Saturday, September 26, 2009

Believable Characters

by Jean Henry Mead

Readers need to understand your characters and why they react the way they do. The difference between a good story and a great one is the result of careful weaving of characterization and style.

Most important is to create characters that are totally human, unpredictable and involved in the action of the plot. Authors Nan Leslie and Jack Smith wrote in a Writer’s magazine article that “You begin with the principal physical and psychological traits of your characters. A plethora of commonplace details is not the answer. This is mind-numbing to your audience, and readers will not relate on an emotional level to your characters. Once you have in mind a few recognizable traits, make your characters come alive by suggesting these traits or qualities. Avoid direct statement. Rather than explain everything about your character, use dramatic action to imply what you, as the author, already know to be true.”

In other words, a few character traits—three or four—are enough to make your reader identify with your protagonist. A laundry list of character flaws does not endear your reader to those who people your books. By capturing your protagonist’s emotional state, you not only hook the reader with the anger, jealousy, suspicion or other emotion, you enlist his or her empathy. In order to do this, you must place your characters in scenes that reveal their thoughts and goals. Portray your main character’s struggles to make the right decisions. The more he struggles, the more your reader becomes involved in the plot.

Make the reader worry about your character and plunge her progressively deeper into danger (or other problems). Hang her over a cliff and have the villain stomp on her fingers. If she falls, don’t have the hero rush to her rescue. Allow her to save herself, if at all possible. But don’t make her rescue improbable. The protagonist’s salvation must not only be clever but believable. Don’t use coincidence as a way to solve your story’s problem. Suspension of disbelief is what you’re aiming for as well as a satisfying ending.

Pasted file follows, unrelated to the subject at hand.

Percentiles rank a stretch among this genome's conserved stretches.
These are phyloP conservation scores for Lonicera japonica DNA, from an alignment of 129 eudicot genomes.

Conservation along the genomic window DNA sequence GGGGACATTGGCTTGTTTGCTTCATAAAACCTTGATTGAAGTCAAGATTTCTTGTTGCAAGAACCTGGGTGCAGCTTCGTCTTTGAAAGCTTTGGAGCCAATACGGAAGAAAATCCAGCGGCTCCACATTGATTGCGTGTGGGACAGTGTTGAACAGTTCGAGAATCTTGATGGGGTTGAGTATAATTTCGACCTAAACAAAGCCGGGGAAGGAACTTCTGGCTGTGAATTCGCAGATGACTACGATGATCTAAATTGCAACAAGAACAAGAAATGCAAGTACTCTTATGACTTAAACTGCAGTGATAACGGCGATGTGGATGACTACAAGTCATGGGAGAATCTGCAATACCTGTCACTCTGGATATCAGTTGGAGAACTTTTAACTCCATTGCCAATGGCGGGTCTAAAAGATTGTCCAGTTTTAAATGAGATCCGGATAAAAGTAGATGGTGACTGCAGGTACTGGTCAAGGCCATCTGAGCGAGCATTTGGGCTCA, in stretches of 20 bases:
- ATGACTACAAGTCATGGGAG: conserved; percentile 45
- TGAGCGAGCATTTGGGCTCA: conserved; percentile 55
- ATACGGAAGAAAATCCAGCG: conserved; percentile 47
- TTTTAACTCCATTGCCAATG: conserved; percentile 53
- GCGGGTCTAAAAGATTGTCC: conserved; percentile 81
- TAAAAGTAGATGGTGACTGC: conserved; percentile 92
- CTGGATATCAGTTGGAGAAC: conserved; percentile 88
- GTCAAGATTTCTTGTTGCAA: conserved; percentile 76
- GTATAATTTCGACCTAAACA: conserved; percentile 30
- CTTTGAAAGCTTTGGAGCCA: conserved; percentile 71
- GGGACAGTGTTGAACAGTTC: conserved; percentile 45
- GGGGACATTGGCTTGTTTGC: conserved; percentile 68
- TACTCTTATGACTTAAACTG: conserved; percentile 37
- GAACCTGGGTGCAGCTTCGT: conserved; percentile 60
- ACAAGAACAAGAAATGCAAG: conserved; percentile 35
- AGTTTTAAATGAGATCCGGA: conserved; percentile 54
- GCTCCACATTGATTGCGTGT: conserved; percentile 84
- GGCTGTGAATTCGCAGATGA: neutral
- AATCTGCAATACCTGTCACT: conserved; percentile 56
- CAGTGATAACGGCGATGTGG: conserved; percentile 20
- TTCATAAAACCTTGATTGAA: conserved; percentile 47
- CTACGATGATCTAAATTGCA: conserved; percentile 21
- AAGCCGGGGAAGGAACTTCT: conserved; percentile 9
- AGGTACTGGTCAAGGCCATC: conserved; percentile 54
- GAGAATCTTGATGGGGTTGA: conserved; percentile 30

Point of view and characterization must blend well together. Which of your characters is best suited to tell the story? Writing mainly from inside your characters’ heads—their thoughts, feelings and fears—seeing events through their eyes not only makes the story believable but pulls the reader into the plot. Multiple POVs can add depth to your story but head hopping within a scene can confuse the reader and disengage him from the action. Keep him in focus as though viewing the scene through a movie camera.

Surprise your reader at every turn. If she guesses the outcome of a scene, you haven’t done your job well. Strive to not only produce unique characters but to find a better way of saying things. Never rely on time-worn phrases or portray your characters as blatant stereotypes or cardboard cutouts. And be sure to invent unusual circumstances in which to place your characters.


Kevin R. Tipple said...

Something to remeber as well is to use extremes in moderation. If every character has three or four traits taken to extremes, as I see done by some, it makes the work weaker and makes it harder to get lost in the story.

Morgan Mandel said...

Good advice. Readers are smarter than some authors give them credit for. Readers tend to remember little details, sometimes even more than I remember them when I write them. (g)

Anyway, a little goes a long way.

Morgan Mandel

Dana Fredsti said...

Heh. The only problem I have is I know people are are walking/talking/breathing cliches. ANd it's SO tempting to use them in a book or story... but people would just say I was being lazy!